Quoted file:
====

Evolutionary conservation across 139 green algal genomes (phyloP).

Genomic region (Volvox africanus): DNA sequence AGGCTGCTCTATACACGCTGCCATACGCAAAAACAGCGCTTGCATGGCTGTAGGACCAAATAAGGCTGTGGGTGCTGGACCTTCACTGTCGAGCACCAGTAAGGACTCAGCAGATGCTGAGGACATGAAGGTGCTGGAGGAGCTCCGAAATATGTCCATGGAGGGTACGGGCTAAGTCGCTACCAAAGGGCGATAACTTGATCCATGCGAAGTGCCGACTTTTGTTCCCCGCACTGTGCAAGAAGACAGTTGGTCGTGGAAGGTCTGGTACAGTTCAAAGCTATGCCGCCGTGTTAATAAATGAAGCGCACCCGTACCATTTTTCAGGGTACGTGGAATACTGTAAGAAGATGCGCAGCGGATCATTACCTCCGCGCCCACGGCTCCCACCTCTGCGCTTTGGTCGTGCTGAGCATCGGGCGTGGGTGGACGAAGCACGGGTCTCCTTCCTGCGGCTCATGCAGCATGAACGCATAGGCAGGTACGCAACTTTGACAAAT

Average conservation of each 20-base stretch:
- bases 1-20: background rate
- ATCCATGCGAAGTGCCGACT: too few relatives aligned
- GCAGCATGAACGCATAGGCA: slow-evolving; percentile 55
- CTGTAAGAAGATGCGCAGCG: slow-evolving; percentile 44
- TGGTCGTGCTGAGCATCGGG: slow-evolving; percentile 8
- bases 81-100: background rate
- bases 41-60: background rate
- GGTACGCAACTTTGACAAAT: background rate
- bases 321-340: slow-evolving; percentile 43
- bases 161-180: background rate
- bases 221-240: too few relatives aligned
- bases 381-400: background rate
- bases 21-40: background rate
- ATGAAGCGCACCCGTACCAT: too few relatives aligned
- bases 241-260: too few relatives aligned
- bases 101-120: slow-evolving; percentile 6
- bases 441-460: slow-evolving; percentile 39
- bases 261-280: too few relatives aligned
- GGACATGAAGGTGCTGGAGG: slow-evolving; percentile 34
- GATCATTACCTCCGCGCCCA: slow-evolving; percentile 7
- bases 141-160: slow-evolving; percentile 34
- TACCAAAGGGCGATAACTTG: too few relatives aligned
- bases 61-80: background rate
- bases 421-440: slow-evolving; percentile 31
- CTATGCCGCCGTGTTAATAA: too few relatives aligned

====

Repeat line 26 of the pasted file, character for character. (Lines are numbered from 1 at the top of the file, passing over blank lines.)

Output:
- bases 61-80: background rate